Bullvine’s Suggested Trait Emphasis

In addition to adding genetic indexes for traits associated with health, labour and revenue, The Bullvine recommends revisions to weightings in future total merit indexes. For discussion purposes, the following areas and emphasizes are provided:

  • Revenue 30% – Based on ECM (Energy Corrected Milk), A2A2, BB, Meat Sales, Novel Products, …
  • Durability 20% – Including survival, functionality (mobility, milking ability, calving, …), …
  • Efficiencies 20% – Including feed conversion, heifer growth, % of lifetime spent milking, …
  • Health & Fertility 30% – Including reproduction, metabolic diseases, immunity, animal health/welfare, …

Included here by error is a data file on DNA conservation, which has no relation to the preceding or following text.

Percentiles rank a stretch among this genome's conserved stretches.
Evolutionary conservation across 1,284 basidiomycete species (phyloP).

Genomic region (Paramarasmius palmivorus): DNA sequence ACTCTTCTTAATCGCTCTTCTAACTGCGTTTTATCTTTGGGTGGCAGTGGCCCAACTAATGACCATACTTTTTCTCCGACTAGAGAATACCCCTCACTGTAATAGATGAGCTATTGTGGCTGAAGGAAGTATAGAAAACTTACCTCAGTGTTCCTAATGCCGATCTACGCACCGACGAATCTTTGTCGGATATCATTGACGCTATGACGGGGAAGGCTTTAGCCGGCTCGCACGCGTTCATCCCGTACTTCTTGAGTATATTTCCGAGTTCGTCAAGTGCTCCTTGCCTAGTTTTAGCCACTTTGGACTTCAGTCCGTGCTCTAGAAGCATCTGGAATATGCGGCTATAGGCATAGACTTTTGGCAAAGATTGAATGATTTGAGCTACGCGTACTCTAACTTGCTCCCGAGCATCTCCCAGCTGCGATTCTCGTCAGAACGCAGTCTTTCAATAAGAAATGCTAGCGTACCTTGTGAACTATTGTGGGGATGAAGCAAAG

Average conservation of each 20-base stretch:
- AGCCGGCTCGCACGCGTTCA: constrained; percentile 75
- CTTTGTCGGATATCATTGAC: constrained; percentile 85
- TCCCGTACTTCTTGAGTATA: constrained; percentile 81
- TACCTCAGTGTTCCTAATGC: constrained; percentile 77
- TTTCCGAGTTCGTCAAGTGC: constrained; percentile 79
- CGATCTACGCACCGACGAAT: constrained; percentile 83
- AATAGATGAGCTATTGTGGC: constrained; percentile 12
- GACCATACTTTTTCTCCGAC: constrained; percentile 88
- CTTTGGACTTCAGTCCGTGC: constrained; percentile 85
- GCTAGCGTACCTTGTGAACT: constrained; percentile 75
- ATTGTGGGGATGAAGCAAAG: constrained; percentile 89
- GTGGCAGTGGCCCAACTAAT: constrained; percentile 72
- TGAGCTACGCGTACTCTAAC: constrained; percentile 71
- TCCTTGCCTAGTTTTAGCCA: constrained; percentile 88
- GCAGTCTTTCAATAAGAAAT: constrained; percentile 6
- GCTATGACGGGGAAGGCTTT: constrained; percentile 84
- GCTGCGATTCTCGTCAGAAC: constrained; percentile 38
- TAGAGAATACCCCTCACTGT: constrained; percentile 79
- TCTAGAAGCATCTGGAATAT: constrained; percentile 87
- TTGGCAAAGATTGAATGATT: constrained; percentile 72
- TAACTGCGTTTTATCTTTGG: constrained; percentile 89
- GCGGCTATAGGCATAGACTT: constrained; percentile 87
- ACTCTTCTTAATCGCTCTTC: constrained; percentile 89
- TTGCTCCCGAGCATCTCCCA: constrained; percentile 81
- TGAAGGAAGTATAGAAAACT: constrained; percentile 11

Selection Methods Dairymen Can Use Now to Increase Emphasis on Health, Fertility and Functionality

The Bullvine has three suggestion on what dairy farmers can do to put more emphasis on traits beyond production and type:

  1. Select Sires Using DWP$ – At the time of every sire proof release Zoetis publishes DWP$ (overall index), WT$ (cow wellness) and CW$ (calf wellness). Using DWP$ instead of NM$ dairymen can expect 80% of the improvement in production and conformation, but 110% for the improvement in fertility and 200% for the improvement in health.
  2. Select Jersey Sires Using JPI(2020) – In April 2020 USJeresy will publish a revised JPI for all animals that places trait emphasis as follows: Production 49%; Type 20%; Fertility 14%; Health 9%; and Survival 8%.
  3. Modify Selection Using a Current Total Merit Index – In the various sire listings there will be high ranking sires that should not be purchased and used as some of the top sires will not be significant breed improvers for health, fertility and functionality traits. Most breeding companies publish sire lists for their top health, fertility, immunity, robot ready, etc.